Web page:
If it really matters, there are spoilers in this post.
Though not on the bottom for me (hello, Iron Man 2), The Incredible Hulk is one of the least satisfying movies in the MCU. I could never really pinpoint why that's so, but after watching all of the deleted scenes, it's simple: it lacks an emotional core. The sad thing is, the film once had an emotional core, and the filmmakers seem to have decided to cut it all out in favor of a lesser movie. I've always liked The Incredible Hulk, but I've always acknowledged it as a movie that doesn't quite work and doesn't feel complete. Turns out there was a lot there that deepened not only the characters, but Bruce Banner's entire dilemma.
The filmmakers have committed that old, unpardonable sin of jettisoning character development and emotional resonance in favor of getting to the action. I can easily see someone deciding to cut "all that boring talking" in favor of the smashing, not realizing that the smashing has no resonance if it's not in the service of an actual story. I don't give a damn if it adds a whopping 45 minutes to the film, it was absolutely the wrong call.
The heart of the Bruce Banner/Betty Ross relationship exists in the deleted scenes, giving the movie's themes more room to grow and develop.
(Also, William Hurt has some scenes that explain why General Ross is so obsessed with capturing the Hulk; now I understand why Hurt would agree to appear in a superhero movie as the heavy; turns out his introspective scenes hit the cutting room floor.)
I've gone on before about how important the Bruce/Betty stuff is to me, and why it resonates with me. I never really thought before today--even though it's pretty obvious--that Bruce is really mentally disabled. Hey, so am I. It's not just the outbursts of uncontrollable anger I can relate to, it's also the desire for control and how fleeting that control can sometimes feel. There are incredible moments in the deleted scenes that show how hard Bruce struggles to control, and how odd it can be to just feel neurotypical sometimes. During a scene where he has dinner with Betty and her new lover, Leonard Sampson (played by Ty Burrell, whose entire performance was basically jettisoned), Bruce finds himself laughing during an anecdote and then suddenly breaks into a crying jag because it's the first time he's felt genuine happiness in five years. I've been right there. I know what it's like to resign yourself to never feeling joy again and then suddenly realizing you have and it's too much to feel at once. That was a beautiful moment.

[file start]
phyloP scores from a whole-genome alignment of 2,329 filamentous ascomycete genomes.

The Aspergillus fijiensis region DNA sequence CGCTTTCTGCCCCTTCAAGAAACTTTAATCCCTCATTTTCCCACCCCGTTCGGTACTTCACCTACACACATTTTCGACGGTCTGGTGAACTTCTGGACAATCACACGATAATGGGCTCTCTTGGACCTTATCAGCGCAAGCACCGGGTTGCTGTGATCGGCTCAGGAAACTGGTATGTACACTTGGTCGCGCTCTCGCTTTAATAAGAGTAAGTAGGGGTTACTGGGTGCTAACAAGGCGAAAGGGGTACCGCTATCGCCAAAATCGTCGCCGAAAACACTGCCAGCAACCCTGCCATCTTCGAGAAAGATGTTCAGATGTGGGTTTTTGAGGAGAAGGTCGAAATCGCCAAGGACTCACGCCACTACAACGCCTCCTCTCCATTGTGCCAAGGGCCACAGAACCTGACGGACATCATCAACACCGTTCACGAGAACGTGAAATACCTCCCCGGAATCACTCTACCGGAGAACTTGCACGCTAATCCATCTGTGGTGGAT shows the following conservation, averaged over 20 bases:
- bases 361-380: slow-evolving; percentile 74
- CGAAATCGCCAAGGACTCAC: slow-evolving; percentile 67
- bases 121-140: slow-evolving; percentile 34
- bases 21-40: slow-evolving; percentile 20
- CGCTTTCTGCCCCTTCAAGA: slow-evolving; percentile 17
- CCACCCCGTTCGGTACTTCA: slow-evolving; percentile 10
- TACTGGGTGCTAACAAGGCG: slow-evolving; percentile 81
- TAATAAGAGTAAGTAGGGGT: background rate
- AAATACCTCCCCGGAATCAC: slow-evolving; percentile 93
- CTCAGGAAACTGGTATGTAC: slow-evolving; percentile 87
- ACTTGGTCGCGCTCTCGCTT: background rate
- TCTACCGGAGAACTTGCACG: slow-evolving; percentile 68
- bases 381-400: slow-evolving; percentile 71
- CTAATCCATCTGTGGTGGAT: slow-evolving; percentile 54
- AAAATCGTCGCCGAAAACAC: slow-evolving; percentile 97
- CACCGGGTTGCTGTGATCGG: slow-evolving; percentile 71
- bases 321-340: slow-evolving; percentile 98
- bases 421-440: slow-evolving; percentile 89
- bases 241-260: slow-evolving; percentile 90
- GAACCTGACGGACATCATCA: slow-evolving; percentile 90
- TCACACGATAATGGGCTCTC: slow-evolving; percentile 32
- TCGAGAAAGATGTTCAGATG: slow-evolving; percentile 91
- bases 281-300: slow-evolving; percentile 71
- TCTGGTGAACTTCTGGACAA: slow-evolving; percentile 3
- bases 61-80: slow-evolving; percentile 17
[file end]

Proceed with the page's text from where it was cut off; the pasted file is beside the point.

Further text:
I can relate to all of the reasons why Bruce fled from Betty and how hard it is to approach her now, with five years of guilt and distance between them. He feels constantly guilty about having hurt her in the first lab accident that created the Hulk--a scene which is alluded to in flashbacks, particularly in the alternate opening where Bruce is driven to suicide (he references it in The Avengers). In the movie, there's a scene where Bruce and Betty almost make love in a motel room, but the excitement is too much and he pulls back because the danger of turning into the Hulk is too great, and he's already living in fear of hurting her again. The movie then cuts to a rather lame impotence joke.